In honor of Martin Luther King Jr. Day, I wanted to share the sermon I preached this Sunday. I was reminded yesterday that there are places in this world where people do difficult work amongst sometimes difficult people and manage to love their neighbors and work for justice. Sometimes this happens within the church some times without. Wherever such love in action happens, most often unnoticed and in unlikely places, it is amazing. I would also like to dedicate these words to such as these.
(The following sermon references scriptures from 1 Samuel 3 wherein Samuel hears the voice of God but does not recognize who is speaking, and John 1:43-51 where Nathanael meets Jesus for the first time.)
The Creator of all, the ground of all being, God of all that has been and all that is and all that is to come, likes to come to us in most unimpressive packages. We read of Samuel, a touch slow on the uptake, an inexperienced boy of little faith, uttering his first prophecy. We read of Jesus growing up in the small rural village of Nazareth. And we read of God coming to Nathanael, who could be the patron saint of snark and blunt honesty, and whose most auspicious moment at this point was being seen under a fig tree. Furthermore, Samuel might have missed God entirely had it not been for his mentor, Eli, who gives his sage guidance in the midst of being called on the carpet for getting fat off benefits gained through the corrupt practices of his sons. Nathanael is brought to Jesus by the evangelist, Phillip, whose evangelical treatise consisted of “Oh, just come and see for yourself.” Somewhat unimpressive vessels for God’s wondrous power.
This week we celebrate the life of a man whose words seem more fitting for a revelation of God. Martin Luther King Jr.’s words have rung majestically and inspiringly through the years. Words like: “Darkness cannot drive out darkness; only light can do that. Hate cannot drive out hate; only love can do that.” and “When we let freedom ring, when we let it ring from every tenement and every hamlet, from every state and every city, we will be able to speed up that day when all of God's children, black men and white men, Jews and Gentiles, Protestants and Catholics, will be able to join hands and sing in the words of the old spiritual, ‘Free at last, free at last. Thank God Almighty, we are free at last.’" These words ring forth with glory and truth which causes us to forget the speaker was just a young preacher and from an era in which his skin color would have made him an unlikely prophet to many. And while honoring Dr. Martin Luther King Jr. is appropriate, it is important to remember God often shows up in even more surprising places. When we hear the stories of the blood of black youth spilled on our streets and analyze the character of those youth before we take the story seriously we forget God has not chosen only the pure and lofty for the work of prophecy. When we hear of horrors in far away places with difficult to pronounce names, like the school massacre in Peshawar, girls kidnapped in Boko Haram, child refugees from Honduras, and dismiss them as things that happen in places like that amongst people of those other religions, we forget the story of the Good Samaritan, the Syrophoenician woman, the magi, the Nazarene and all those beloved by God of unlikely faiths or from unlikely places. If we are looking for glitz and glory, purity and perfection, or only people who look and believe just like we do, we will fail to see God.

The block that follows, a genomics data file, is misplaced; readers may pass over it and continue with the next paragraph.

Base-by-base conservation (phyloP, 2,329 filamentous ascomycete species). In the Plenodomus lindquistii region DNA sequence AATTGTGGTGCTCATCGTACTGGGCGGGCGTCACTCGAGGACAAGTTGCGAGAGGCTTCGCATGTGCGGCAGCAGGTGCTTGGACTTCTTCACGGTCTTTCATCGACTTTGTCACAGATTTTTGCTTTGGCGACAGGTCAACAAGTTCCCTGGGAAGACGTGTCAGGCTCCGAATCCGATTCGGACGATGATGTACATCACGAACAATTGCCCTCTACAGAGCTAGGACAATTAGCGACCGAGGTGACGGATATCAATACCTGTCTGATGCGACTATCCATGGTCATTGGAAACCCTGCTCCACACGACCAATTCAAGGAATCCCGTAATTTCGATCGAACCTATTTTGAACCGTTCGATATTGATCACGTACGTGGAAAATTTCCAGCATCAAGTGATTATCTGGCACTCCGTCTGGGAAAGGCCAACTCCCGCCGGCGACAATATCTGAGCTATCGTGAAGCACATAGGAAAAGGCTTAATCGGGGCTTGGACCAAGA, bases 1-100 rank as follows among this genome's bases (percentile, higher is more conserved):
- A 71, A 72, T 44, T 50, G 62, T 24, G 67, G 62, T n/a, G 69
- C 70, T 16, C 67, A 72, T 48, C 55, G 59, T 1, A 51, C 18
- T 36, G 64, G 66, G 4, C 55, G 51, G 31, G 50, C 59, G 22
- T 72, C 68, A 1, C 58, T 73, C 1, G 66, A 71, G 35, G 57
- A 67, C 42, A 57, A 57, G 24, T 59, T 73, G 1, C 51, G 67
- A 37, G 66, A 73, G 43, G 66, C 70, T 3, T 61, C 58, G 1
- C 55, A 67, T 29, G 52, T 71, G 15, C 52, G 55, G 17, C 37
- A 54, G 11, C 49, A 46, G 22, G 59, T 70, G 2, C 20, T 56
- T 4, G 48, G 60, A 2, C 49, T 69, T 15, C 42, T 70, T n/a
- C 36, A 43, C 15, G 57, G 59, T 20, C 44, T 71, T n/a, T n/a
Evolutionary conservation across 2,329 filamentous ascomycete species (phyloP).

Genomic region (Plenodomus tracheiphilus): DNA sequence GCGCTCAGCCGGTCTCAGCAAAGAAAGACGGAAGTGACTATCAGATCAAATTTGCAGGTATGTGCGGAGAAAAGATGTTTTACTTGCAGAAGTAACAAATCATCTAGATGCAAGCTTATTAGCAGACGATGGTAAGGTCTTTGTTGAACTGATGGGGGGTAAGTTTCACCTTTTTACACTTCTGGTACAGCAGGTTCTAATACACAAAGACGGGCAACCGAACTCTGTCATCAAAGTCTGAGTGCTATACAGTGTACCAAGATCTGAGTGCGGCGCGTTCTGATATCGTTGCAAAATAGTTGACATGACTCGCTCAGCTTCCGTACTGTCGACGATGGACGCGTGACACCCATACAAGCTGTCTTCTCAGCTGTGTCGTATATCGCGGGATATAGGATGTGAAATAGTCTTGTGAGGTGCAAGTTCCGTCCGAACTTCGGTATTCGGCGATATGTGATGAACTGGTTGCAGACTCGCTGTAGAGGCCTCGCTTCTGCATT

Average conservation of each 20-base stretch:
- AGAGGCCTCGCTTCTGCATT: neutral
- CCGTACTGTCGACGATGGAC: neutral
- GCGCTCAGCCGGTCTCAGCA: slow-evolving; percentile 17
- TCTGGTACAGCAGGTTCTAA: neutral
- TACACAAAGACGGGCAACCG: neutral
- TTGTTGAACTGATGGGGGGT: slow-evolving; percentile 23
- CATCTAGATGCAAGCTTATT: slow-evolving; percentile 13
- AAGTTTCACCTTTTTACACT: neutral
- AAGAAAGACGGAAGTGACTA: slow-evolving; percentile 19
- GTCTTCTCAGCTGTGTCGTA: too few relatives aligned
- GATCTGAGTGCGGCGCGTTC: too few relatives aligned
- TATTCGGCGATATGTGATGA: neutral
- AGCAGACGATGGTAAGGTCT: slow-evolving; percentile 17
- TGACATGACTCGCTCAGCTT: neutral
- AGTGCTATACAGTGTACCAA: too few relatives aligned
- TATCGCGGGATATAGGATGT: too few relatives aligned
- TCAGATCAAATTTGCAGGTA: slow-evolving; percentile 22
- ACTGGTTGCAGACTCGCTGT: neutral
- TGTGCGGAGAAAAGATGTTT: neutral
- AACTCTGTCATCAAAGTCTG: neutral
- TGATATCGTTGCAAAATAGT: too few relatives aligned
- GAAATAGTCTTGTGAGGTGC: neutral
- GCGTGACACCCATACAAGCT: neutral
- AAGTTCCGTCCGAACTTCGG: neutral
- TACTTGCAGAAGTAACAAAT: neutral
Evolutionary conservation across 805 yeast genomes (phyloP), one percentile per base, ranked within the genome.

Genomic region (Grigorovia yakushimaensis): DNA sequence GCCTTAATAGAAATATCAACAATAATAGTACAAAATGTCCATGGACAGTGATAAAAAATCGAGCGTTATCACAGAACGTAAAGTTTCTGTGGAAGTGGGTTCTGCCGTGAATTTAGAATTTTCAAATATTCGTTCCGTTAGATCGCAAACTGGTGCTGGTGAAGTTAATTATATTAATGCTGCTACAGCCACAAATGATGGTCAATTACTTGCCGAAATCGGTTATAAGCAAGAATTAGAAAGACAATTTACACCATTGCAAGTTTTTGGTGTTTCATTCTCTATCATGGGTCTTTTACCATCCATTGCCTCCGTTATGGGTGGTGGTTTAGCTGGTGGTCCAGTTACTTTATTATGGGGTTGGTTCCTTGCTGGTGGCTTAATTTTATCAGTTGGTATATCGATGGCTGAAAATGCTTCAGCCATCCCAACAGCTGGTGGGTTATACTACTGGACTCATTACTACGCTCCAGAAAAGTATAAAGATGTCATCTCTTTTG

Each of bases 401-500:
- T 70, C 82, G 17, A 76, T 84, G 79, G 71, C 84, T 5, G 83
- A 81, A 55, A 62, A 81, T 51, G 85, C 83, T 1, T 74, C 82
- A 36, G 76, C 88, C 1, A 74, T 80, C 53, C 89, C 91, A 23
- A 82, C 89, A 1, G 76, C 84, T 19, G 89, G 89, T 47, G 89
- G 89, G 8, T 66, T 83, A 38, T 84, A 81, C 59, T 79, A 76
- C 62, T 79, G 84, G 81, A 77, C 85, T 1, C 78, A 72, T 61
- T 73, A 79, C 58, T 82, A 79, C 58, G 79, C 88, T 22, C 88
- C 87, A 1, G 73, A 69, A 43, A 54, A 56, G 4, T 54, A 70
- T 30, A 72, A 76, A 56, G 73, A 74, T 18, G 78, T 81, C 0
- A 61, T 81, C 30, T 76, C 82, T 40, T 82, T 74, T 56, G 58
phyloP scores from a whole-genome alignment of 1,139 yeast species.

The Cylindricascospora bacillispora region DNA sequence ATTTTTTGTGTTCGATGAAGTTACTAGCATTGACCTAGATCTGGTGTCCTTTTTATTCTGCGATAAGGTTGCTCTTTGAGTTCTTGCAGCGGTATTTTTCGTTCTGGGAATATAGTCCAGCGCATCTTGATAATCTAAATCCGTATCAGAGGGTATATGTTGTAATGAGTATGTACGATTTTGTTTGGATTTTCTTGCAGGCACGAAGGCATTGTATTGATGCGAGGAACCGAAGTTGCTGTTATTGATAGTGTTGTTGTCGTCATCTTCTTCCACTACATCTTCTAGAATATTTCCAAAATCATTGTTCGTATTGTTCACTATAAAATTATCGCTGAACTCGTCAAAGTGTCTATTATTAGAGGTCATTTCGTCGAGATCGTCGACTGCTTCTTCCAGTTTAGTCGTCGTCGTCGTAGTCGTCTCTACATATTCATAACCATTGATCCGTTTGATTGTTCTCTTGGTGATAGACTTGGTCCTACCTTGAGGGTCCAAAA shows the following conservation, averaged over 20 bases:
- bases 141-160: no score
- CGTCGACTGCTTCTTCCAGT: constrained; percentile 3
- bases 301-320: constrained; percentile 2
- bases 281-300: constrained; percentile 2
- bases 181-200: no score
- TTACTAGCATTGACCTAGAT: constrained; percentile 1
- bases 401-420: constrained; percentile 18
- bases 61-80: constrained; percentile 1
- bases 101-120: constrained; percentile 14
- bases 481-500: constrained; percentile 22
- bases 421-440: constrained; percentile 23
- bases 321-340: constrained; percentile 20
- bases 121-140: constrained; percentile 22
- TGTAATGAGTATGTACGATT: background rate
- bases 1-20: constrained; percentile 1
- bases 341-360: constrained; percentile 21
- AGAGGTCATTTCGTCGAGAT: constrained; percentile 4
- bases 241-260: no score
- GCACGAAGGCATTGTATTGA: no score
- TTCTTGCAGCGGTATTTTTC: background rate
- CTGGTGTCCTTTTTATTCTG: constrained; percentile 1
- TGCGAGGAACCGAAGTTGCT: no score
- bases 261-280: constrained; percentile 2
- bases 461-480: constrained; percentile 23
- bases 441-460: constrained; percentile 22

Phillip says to Nathanael, “come and see.” If we say these words to others what will they “come and see?” Will they see the love of God made manifest through feeding, healing, clothing, and caring for all people? Or will they see much fodder for snarky Nathanaels who might say, “What good could come from the church: a place of hatred and segregation, anti-homosexual, consumed by capitalism and self-justification, a place where attendance numbers trump justice.”
Such Nathanaels might ask: “What should I come and see? Come and see a bunch of people singing? Come and see some person talk about a book more than a thousand years old? Come and see how many hypocrites I can spot? Come and see people do nothing but pray while children are dying?” There is truth in these harsh words. The church has too often well earned such snarky skepticism. Nathanaels are notorious truth bearers.
And yet God comes in unlikely places. Perhaps amidst the rubble of a church gone far astray, in a place of insignificant attendance, in the middle of nowhere, amongst a people of little wealth, doing work of little glamor, who pause just long enough to say, “Speak, Lord, for your servant is listening."